"Yeah," he confirmed. "I've, uh . . . learned a lot about myself."

"Well, that's really good, Lee. I'm happy for you," she told him honestly. Inside, she was dying to wrap her arms around him and forgive him completely, but she was unable to move.

"Thanks," he replied self-consciously. "Amanda."

"Yes, Lee?"

"I really miss you," he repeated.

She looked down at the ground. Not knowing how to respond, she waited.

"I was wondering if . . ." he sighed. "Could you maybe come with me? To my next appointment with Dr. Jones?"

Amanda's brown eyes widened in surprise. "Dr. Sara Jones?"

“Yeah, how’d you know?” he asked.

Swallowing hard, she smiled slightly. “Lee . . . I’ve been seeing Dr. Jones, too.”

Lee grinned, then turned serious again. "So will you go with me?" he interpreted.

"Yes," she agreed, wondering, not for the first time, what she'd gotten herself into.


"Hello, Lee," Dr. Jones said as Lee entered her office, Amanda close behind.

“Oh, boy,” the psychiatrist said with a little laugh. “I’m sorry; I had no idea, really.”

“We just figured it out ourselves,” Amanda replied nervously. “I . . . I gave you my mother’s name.”

“Ah.” Dr. Jones nodded, understanding. “Well, have a seat, you two.”

After a few moments of small talk, Sara leaned forward in her chair, addressing Amanda.

"So, Amanda," she began. "Tell me how you feel right now."

"A little uncomfortable," Amanda replied.

Lee noticed that she was fidgeting with her heart pendant, a sure sign of nervousness. He tried to catch her eye to give her a reassuring smile, but she didn't look over at him.

"And why is that?" Dr. Jones asked.

"Well . . . I feel sort of awkward about all of this," Amanda responded with a small shrug.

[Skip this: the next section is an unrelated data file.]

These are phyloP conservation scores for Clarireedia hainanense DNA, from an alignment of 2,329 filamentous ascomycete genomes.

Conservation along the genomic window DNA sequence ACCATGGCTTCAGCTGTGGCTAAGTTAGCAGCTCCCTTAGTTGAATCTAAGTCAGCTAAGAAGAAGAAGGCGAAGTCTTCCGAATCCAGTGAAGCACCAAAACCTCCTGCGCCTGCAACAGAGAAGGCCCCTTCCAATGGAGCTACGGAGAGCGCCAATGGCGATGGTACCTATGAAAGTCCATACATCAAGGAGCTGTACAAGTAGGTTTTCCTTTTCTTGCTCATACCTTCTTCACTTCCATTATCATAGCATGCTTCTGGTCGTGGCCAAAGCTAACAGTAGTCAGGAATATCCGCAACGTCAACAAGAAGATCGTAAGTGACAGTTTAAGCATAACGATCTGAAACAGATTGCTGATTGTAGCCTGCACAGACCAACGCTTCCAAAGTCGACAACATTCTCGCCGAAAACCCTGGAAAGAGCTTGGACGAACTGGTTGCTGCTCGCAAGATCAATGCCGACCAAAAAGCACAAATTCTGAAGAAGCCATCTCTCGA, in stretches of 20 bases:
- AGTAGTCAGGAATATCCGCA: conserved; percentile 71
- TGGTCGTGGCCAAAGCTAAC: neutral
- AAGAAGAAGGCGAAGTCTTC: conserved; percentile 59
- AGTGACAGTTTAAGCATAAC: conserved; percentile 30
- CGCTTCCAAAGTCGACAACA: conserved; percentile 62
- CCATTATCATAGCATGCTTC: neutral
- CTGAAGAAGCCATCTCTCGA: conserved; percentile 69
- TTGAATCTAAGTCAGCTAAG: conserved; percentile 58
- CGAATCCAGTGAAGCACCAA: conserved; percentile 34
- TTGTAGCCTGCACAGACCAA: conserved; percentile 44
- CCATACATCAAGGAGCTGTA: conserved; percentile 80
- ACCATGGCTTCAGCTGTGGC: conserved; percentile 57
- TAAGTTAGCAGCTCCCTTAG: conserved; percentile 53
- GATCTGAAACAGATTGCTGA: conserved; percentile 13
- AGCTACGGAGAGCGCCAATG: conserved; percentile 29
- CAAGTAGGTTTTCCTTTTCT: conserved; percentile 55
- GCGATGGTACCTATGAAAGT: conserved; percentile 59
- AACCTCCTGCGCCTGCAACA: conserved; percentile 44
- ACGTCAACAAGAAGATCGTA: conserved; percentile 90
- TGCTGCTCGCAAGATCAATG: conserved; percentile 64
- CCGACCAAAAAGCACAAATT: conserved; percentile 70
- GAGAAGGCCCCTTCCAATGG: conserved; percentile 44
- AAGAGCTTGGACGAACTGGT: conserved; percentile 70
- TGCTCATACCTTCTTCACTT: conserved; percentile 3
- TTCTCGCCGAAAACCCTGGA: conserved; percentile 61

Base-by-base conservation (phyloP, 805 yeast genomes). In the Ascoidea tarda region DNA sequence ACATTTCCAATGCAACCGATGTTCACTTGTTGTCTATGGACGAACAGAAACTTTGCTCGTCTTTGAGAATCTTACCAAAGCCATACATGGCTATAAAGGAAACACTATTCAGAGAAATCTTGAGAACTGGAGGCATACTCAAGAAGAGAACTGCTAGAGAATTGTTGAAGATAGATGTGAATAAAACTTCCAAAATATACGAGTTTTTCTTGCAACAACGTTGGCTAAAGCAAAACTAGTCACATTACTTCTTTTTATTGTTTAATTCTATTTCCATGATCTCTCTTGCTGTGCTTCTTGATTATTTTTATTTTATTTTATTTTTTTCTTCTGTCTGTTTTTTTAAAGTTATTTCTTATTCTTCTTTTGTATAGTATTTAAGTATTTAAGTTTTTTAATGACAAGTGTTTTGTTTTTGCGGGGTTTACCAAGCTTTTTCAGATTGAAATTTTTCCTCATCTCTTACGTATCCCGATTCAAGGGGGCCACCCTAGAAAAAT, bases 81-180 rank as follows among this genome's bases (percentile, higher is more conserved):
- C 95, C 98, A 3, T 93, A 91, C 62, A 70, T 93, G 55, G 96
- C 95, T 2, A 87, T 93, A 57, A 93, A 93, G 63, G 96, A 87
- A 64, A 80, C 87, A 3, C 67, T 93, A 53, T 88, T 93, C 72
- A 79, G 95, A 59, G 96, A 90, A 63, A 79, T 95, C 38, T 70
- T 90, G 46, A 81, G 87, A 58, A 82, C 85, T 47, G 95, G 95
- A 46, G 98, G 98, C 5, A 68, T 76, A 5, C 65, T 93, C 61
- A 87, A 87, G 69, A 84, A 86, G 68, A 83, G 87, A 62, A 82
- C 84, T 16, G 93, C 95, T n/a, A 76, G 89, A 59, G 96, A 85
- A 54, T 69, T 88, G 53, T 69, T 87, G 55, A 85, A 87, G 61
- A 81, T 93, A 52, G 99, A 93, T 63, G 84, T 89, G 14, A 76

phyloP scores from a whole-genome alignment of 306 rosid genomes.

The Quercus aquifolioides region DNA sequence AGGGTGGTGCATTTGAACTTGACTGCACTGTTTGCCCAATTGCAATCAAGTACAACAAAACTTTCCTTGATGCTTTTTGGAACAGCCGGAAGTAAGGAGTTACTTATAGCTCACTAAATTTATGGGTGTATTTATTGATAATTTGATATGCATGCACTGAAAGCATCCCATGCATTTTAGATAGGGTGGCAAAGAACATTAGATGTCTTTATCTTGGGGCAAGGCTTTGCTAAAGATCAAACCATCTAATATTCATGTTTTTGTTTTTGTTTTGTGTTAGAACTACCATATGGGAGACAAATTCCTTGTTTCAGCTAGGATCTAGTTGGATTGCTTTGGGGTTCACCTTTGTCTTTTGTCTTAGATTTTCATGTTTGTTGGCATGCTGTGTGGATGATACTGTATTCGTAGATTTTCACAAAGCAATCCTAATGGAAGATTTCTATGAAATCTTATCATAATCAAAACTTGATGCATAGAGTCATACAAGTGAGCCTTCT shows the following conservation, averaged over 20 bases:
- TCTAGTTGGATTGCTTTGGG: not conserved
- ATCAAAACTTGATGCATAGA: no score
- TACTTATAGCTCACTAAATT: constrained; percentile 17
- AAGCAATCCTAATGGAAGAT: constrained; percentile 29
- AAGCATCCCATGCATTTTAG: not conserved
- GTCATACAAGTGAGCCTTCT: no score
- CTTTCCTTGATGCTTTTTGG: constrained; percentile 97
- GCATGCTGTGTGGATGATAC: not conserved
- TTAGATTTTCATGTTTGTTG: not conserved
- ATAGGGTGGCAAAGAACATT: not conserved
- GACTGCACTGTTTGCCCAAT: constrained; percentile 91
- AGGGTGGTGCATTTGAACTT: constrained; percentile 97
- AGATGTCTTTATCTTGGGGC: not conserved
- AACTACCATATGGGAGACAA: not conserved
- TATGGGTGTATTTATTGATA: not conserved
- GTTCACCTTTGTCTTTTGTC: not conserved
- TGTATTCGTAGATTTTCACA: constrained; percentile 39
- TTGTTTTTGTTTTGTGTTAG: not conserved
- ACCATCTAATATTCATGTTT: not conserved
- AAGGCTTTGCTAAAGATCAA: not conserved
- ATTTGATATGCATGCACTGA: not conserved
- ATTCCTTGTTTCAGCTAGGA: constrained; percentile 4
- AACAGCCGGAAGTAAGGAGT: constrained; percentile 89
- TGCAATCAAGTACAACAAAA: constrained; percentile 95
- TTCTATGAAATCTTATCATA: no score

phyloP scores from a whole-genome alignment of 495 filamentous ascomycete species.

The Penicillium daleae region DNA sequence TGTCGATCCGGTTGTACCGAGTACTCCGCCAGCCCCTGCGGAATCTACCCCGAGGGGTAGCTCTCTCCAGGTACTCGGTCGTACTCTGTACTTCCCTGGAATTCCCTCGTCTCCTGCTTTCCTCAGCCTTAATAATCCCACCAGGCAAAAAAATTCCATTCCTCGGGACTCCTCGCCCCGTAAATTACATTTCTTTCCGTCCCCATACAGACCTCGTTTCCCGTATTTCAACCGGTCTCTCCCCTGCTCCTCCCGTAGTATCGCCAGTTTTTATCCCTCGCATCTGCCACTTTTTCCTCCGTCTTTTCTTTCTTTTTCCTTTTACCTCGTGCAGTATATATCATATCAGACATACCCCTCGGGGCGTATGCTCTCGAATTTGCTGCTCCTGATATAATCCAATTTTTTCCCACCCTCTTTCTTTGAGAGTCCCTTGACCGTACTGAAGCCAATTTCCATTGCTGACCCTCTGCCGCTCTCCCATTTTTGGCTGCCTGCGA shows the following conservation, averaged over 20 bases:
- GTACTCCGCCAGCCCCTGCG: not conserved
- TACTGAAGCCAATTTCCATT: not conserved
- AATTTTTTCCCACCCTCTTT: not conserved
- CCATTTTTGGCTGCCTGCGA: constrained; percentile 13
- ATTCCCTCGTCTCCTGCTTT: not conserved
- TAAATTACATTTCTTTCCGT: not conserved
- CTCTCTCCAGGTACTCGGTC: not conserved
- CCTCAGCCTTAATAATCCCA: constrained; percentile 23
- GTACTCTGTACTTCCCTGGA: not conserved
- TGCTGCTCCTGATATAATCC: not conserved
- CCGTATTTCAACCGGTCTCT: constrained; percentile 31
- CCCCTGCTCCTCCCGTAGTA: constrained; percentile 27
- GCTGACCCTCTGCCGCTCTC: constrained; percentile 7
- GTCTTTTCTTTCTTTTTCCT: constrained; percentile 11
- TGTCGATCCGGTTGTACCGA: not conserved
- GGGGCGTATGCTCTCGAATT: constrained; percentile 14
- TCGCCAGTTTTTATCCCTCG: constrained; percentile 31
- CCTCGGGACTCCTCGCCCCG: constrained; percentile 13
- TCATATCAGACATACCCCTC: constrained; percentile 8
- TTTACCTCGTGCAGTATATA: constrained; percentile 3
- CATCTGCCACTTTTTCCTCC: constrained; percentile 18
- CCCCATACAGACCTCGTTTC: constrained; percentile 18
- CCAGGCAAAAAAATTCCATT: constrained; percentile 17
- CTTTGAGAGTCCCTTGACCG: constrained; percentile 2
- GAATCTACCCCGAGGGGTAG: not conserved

"Why's that?" she prodded.

Amanda stole a quick, apprehensive look at Lee. "Because though I’ve been seeing you on my own, this is kind of like . . . counseling for a couple, right? But," she gestured at Lee and then herself, "we're not a couple."

Lee felt himself flinch and tried to recover before the psychiatrist noticed, but he failed. He cast an anxious glance in her direction and she smiled reassuringly.

"Okay." Dr. Jones nodded. "Fair enough. But am I safe in stating that you have very strong feelings for each other?"

Lee nodded mutely, watching the color heighten in Amanda's cheeks. She had stopped fidgeting with her necklace, and instead, was playing with her pinky ring, twisting it around and around her finger as if it would perform some magic phenomenon, like a genie's lamp.

"Amanda?" the doctor prodded.

"I . . . I don't know if I can do this," Amanda confessed, looking as if she might sprint from her chair at any moment.

"Don’t think of this as couples counseling. Think of what you’re doing as helping Lee."

Lee watched his best friend, his heart feeling as if it were being crushed in a vise. `Please, Amanda, don't leave,' he silently pleaded.

Amanda looked at him, their eyes locking. She must have read something in his face because she straightened her posture, as if summoning her resolve, and nodded firmly. "Okay. I'm fine. I can do this," she affirmed, obviously more to herself than to Lee or the psychiatrist.

"Good," Dr. Jones said approvingly. "Now, tell us why you're feeling uncomfortable."

Amanda drew a deep breath and clasped her hands in her lap. Lifting her chin, she glanced up at the ceiling, and then, at the psychiatrist.

"As I’ve mentioned, Lee and I worked together pretty closely for a long time. We've got very little in common, and even though we became friends after a period of adjustment, we never explored a more . . . intimate . . . relationship. I've dated other men, and Lee has dated other women." She paused, glancing up at Lee.

He offered her a small smile and waited for her to continue, knowing she had to say what was on her mind and hoping it wasn't that she never wanted to see him again.